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Is Engineering Education the Weak Link in Licensure’s Three-legged Stool?

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2021 ASEE Virtual Annual Conference Content Access


Virtual Conference

Publication Date

July 26, 2021

Start Date

July 26, 2021

End Date

July 19, 2022

Conference Session

Educational and Professional Issues of Strategic Importance to the Civil Engineering Profession and ASCE

Tagged Division

Civil Engineering

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Matthew K. Swenty Virginia Military Institute

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Matthew (Matt) Swenty obtained his Bachelors and Masters degrees in Civil Engineering from Missouri S&T and then worked as a bridge designer at the Missouri Department of Transportation. After obtaining his Ph.D. in Civil Engineering at Virginia Tech, he worked at the Turner-Fairbank Highway Research Center. He is currently a professor of Civil Engineering at the Virginia Military Institute (VMI). He teaches engineering mechanics and structural engineering courses and enjoys working with his students on bridge related research projects and student competitions.

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Brian J. Swenty P.E. University of Evansville

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Brian J. Swenty, Ph.D., P.E. is a professor in the Mechanical and Civil Engineering Department at the University of Evansville. He earned his B.S. and Ph.D. degrees from the University of Missouri-Rolla (Missouri ST) and his M.S. degree in civil engineering from the University of Florida. He is a licensed professional engineer in California, Florida, Missouri, Illinois, and Indiana. He has held positions as an active duty Army officer, a senior civil engineer with a consulting firm, and the director of Missouri’s Dam and Reservoir Safety Program. Since 1993, he has been at the University of Evansville, serving as department chair for 21 years and interim dean for 1.5 years. He continues to work as a consultant on projects involving the design and construction of new dams, modifications to existing dams, and the investigation of dam failures.

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Qualifications for engineering licensure are based on three components: education, examination, and experience. Every state uses laws and rules to define the specific licensure requirements in their jurisdiction. Examinations normally consist of the NCEES Fundamentals of Engineering (FE) exam and the NCEES Principles and Practice of Engineering (PE) exam. Most states require at least four years of experiences after completion of an EAC-ABET accredited engineering degree. However, the education requirement is far from uniform. Many state laws include pathways to licensure for applicants with a non-accredited engineering degree, an engineering technology degree, a non-engineering bachelor’s degree, and no postsecondary degree. In the following study, state engineering laws and rules were reviewed to determine the education, experience, and examination pathways to professional engineering licensure. In particular, the accreditation requirements for applicants with EAC-ABET degrees, ETAC-ABET degrees, non-accredited engineering degrees, non-engineering degrees, and no college degrees were compared.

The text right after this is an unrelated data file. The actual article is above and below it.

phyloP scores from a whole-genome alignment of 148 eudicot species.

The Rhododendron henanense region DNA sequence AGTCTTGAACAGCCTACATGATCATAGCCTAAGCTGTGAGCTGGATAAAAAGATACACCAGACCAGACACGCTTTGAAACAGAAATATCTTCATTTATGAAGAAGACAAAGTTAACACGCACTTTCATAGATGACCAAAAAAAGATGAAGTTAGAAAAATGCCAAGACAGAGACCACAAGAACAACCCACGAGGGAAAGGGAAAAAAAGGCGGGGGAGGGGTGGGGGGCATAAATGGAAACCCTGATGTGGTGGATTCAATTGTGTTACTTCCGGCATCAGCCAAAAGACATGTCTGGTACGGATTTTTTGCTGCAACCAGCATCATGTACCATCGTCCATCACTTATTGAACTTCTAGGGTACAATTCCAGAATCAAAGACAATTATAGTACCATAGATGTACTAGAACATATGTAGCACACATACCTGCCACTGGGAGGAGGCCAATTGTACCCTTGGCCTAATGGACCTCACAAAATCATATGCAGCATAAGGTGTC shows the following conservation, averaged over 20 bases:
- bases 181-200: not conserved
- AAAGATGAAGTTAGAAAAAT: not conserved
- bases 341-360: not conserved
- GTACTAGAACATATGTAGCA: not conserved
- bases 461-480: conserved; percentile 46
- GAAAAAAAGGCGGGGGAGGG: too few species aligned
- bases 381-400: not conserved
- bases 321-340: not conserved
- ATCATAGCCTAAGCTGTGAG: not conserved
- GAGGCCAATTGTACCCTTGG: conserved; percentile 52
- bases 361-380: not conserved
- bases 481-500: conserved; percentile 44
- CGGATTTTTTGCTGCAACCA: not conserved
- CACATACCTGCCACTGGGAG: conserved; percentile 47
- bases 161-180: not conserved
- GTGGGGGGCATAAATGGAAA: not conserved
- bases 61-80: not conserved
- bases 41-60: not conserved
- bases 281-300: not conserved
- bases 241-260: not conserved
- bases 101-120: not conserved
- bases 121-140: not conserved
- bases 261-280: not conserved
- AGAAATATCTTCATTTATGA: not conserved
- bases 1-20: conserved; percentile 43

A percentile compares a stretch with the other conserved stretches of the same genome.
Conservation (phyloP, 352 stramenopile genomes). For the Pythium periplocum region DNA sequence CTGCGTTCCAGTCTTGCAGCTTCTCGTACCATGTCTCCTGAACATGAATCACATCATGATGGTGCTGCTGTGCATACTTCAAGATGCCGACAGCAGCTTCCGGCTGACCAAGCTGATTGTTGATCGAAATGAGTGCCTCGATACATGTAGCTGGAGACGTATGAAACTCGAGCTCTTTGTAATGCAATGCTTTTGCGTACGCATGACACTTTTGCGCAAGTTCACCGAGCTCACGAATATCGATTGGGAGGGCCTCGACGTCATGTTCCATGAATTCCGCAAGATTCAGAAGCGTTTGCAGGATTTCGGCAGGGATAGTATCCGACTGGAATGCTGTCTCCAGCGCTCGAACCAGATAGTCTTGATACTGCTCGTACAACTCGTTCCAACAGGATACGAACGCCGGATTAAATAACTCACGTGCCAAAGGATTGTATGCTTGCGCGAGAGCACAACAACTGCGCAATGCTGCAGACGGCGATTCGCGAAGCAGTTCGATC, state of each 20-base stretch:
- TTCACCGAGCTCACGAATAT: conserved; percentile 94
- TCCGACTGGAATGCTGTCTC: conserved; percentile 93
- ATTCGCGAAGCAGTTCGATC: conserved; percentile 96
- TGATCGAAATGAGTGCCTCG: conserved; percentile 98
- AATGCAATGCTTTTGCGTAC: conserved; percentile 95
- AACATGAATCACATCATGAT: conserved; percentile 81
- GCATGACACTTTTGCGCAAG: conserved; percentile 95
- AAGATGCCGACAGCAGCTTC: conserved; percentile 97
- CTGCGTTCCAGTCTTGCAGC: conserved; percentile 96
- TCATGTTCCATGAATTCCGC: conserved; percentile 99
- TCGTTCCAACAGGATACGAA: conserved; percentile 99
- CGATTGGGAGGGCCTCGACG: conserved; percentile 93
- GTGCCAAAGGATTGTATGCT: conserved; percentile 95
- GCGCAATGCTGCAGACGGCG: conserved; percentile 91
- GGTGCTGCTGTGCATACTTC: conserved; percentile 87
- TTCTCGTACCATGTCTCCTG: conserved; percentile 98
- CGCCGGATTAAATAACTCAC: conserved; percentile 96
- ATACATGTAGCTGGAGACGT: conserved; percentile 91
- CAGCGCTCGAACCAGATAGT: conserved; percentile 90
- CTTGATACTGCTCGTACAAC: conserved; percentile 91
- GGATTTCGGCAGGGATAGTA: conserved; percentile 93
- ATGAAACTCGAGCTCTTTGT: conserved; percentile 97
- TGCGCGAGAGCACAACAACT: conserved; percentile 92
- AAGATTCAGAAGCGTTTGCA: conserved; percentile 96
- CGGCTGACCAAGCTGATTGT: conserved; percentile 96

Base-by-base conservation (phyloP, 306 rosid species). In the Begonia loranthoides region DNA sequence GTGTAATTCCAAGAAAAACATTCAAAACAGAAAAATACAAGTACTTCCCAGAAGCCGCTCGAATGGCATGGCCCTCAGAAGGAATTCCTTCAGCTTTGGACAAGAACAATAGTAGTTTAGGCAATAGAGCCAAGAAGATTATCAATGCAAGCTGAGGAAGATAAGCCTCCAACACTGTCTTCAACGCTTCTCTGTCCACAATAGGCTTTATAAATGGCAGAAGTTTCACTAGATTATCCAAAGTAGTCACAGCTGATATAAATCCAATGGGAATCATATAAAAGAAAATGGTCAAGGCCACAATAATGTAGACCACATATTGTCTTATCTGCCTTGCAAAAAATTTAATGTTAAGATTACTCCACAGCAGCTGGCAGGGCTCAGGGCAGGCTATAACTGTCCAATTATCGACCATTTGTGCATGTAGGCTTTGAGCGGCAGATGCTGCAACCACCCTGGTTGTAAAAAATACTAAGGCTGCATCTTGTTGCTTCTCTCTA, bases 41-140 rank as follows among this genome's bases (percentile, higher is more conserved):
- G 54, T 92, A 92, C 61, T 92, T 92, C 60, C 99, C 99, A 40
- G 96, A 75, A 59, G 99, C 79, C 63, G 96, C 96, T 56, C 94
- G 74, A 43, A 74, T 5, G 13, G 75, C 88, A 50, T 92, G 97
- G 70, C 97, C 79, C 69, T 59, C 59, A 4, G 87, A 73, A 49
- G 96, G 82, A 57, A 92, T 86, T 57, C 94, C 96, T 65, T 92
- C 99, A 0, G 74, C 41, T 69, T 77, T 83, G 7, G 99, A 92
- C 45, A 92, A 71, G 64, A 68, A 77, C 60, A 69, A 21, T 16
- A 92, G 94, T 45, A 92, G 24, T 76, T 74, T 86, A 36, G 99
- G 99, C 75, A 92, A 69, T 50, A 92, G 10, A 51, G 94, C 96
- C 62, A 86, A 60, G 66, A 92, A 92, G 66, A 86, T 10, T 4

The study revealed that states offer a wide variety of options for applicants who do not have an EAC-ABET accredited degree to become licensed. The EAC-ABET engineering degree is universally accepted in all 50 states and provides the quickest pathway to license. Over 80% of the states provide a pathway for applicants with an engineering technology degree and over 90% of states provide a pathway for applicants with a non-accredited degree. The experience requirement was the same for engineering technology degrees and EAC-ABET engineering degrees in 12% of the states; the experience requirement was the same for non-accredited degrees and EAC-ABET engineering degrees in 44% of the states. Currently, 40% of the states allow a pathway to licensure with a non-engineering bachelor’s degree, and 28% of states allow applicants with no formal college education to obtain a professional engineer’s license. Although the examination requirements to become a licensed engineer are nearly universal, the education and experience pathways are not. The data indicates that many state licensure boards value experience and alternative education paths as much as an EAC-ABET engineering degree, making traditional engineering education the weak link in the licensure process. Any efforts to increase the education requirements will likely encounter broad challenges because of the lack of uniformity in the licensure process; the most uniform component within the licensure process is currently the examination requirement.

Swenty, M. K., & Swenty, B. J. (2021, July), Is Engineering Education the Weak Link in Licensure’s Three-legged Stool? Paper presented at 2021 ASEE Virtual Annual Conference Content Access, Virtual Conference. 10.18260/1-2--37409

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